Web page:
This chapter is almost at odds with the rest of the book, being largely algebraic in nature; it is included in the book mostly because my school wanted to see some Precalculus-like material in MAT 103: so it may certainly be omitted at first reading, or possibly replaced by my more geometrical paper "Isometries come in circles".

The four basic isometries of the plane (translation, reflection, rotation, glide reflection) are introduced in both geometrical and algebraic forms, with the geometry of each isometry naturally leading to a formula for it; students are exposed to the equivalency between the algebra and the pictures, which serve as a way of checking 'abstract' computations. No matrices or complex numbers are involved, not even when an algebraic classification of planar isometries is presented.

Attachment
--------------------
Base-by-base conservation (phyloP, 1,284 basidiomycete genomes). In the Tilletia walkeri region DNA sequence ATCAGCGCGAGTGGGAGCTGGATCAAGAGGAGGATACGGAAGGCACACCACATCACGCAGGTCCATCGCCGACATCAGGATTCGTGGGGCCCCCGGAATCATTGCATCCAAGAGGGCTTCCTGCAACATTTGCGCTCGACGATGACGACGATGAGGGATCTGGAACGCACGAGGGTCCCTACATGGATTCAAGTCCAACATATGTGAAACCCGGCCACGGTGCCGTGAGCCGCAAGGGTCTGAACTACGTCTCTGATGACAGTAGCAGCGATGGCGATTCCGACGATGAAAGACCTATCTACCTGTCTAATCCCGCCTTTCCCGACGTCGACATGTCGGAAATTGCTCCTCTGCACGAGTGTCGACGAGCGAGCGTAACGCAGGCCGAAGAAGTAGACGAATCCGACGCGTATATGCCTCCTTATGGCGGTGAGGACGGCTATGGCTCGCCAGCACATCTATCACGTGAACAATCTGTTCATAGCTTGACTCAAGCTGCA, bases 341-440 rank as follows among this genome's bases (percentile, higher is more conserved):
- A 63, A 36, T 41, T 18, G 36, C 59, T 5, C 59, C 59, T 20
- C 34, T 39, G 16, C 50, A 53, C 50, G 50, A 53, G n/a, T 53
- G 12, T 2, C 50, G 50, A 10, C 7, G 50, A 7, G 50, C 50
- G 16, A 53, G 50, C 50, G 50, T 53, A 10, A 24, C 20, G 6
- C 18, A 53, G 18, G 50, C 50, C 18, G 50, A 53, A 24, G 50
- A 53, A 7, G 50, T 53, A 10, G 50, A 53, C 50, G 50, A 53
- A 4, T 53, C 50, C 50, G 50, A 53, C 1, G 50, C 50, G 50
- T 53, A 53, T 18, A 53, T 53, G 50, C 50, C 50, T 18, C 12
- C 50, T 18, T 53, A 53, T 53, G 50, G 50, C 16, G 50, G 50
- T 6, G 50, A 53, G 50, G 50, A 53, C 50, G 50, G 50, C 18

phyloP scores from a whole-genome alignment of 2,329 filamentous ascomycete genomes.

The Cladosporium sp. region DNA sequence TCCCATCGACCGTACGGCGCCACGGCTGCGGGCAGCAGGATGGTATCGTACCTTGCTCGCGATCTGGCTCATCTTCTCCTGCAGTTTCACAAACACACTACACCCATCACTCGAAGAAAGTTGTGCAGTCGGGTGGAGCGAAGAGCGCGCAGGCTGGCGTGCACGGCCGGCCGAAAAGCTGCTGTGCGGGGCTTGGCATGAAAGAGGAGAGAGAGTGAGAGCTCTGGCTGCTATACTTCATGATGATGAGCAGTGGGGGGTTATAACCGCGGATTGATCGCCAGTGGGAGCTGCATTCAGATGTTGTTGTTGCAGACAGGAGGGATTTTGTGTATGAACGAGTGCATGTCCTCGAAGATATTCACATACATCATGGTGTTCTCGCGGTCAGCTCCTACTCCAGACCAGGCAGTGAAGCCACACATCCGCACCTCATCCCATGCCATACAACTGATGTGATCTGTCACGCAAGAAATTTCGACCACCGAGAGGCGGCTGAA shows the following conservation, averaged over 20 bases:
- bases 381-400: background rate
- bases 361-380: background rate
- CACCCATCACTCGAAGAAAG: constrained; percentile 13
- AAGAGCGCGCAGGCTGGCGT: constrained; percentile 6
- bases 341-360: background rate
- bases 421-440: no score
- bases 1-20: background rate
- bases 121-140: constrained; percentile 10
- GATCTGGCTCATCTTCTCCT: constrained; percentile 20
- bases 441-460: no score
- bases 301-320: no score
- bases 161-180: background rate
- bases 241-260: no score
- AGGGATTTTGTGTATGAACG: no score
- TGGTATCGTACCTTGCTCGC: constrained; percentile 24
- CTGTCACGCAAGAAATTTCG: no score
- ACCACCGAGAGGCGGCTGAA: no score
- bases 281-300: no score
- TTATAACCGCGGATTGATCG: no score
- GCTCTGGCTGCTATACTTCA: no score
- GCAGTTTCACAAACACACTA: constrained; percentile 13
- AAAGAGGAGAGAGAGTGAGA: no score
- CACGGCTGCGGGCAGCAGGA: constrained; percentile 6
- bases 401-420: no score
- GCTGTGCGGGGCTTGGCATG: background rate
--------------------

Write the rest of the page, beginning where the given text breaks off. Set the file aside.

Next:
Most of the chapter is written in a student-friendly manner requiring minimal algebraic background or mathematical maturity, but section 1.5 and even parts of section 1.0 could be an unexpected challenge.